I took a couple of days off of work last week to hang out with my mom and aunt, and so I kicked off my weekend eating a bit earlier than usual. On one of our days off, we hung out in Old City, saw a movie at the Ritz (Anonymous. Highly recommend if you like the soap opera which is Tudor England. Which I do.  A lot.) , drank a lot of Starbucks (first Eggnog Latte of the season!) and then headed over to Positano Coast for dinner. Chester had to work that day, but he braved the nine bus down Chestnut Street to join us as well.

I’ve mentioned Positano Coast in passing before—it used to be Pasta Blitz, which was a weekly dinner destination for my family. When it became Positano Coast, it switched its menu from traditional red gravy Italian food to slightly frilly Mediterranean style tapas. When BFF and I tried it a few years back, the food was good, but just not the same
as we remembered.

On this most recent visit, however, it seems that they have struck a balance between the creative tapas plates and the more traditional dishes. The menu features a variety of appetizers, pasta/risotto dishes, and poultry, fish, and beef entrees. There is also a raw bar available. The portion sizes hover between small plate and entrée size. We chose to share a couple of the appetizers and each ordered and entrée size pasta dish, but if you aren’t in the mood to share, two or three courses per person (for example, an appetizer, entrée, and side) would probably leave you feeling pretty satisfied.

We started off with the Antipasto platter (which featured mozzarella, Parmigiano Reggiano, sharp provolone, prosciutto, speck, salami, eggplant caponata, grilled artichokes, olives, and mushrooms) as well as the fried calamari. My favorite items on the former were the creamy burratta style mozzarella and the caponata, which is an eggplant/tomato mixture that is kind of like a cross between a stew and bruschetta, that’s served cold on crostini. The calamari was pretty run of the mill, except for the fact that it was topped with peppers that had quite the kick to them.

The pasta dishes that we chose weren’t very large thought the prices were pretty reasonable for the size of the dishes. My aunt and I both had tagliatelle, served in a rich, creamy mushroom sauce. The portion size was just right, so that I felt full, but not like I had overdosed on carbs and truffles. Chester had the tagliatelle with bolognese sauce, which tasted exactly as I remembered it from the Pasta Blitz days. I had a small bite of my mom’s baked cannelloni with ricotta, spinach, and mozzarella. I liked that it was stuffed with rib eye, instead of just ground beef. It gave it a heartier flavor.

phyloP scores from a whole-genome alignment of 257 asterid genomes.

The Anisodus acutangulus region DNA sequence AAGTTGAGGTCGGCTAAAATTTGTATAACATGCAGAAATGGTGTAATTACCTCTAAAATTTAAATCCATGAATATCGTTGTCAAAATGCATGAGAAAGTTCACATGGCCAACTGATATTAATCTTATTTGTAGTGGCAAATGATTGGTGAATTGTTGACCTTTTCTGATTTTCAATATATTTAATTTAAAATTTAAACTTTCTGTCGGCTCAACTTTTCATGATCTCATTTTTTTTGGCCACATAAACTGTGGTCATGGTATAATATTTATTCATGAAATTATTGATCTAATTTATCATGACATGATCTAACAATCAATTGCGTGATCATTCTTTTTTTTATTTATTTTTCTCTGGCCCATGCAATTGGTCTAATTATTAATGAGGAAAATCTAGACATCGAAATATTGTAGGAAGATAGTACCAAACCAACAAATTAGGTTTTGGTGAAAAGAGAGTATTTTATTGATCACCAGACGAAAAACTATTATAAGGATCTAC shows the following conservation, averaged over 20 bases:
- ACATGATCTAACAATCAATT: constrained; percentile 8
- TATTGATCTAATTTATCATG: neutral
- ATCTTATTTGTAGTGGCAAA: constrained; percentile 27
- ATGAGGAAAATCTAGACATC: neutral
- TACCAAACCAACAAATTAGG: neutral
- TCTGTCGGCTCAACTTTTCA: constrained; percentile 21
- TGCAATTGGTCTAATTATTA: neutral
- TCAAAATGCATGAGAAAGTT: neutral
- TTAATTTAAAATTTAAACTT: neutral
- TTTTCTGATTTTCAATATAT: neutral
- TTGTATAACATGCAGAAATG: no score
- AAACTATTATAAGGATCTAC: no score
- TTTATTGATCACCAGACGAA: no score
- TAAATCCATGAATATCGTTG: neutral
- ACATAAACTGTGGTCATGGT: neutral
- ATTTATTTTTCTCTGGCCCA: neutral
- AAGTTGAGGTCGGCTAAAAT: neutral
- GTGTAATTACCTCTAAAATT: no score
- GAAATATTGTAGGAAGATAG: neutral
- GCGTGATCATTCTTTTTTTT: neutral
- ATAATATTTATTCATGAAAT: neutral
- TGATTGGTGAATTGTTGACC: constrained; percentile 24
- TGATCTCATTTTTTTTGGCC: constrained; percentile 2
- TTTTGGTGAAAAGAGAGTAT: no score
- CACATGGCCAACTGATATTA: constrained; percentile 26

We all enjoyed our meals very much, and the delicious food was enhanced by the beautiful surroundings. Usually, I’m so focused on food that I don’t notice the décor of a restaurant that much, but Positano Coast is really beautiful. The cool shades of blue, mosaic tiles, crisp white linens, lounge style furnishings and images from the Amalfi Coast might cause you to forget that you are in the middle of Olde City Philadelphia for a second.

The only décor element that is kind of questionable are the articles of clothing that are mounted on the walls—it reminded us of something out of an end of the world movie, where everyone gets taken up to heaven or wherever and their clothes get left behind on the street. I tried to find a decent photo of it–the best I could do is below–I direct your attention to the back wall.

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I would definitely return to Positano Coast again, since there were a variety of things on the menu that I would like to try. Plus, it would make a great location for a summertime happy hour. Positano Coast does offer happy hour specials throughout the week and is BYOB on Sundays and Mondays. If you are in the neighborhood before or after catching a movie at the Ritz, it’s worth checking out!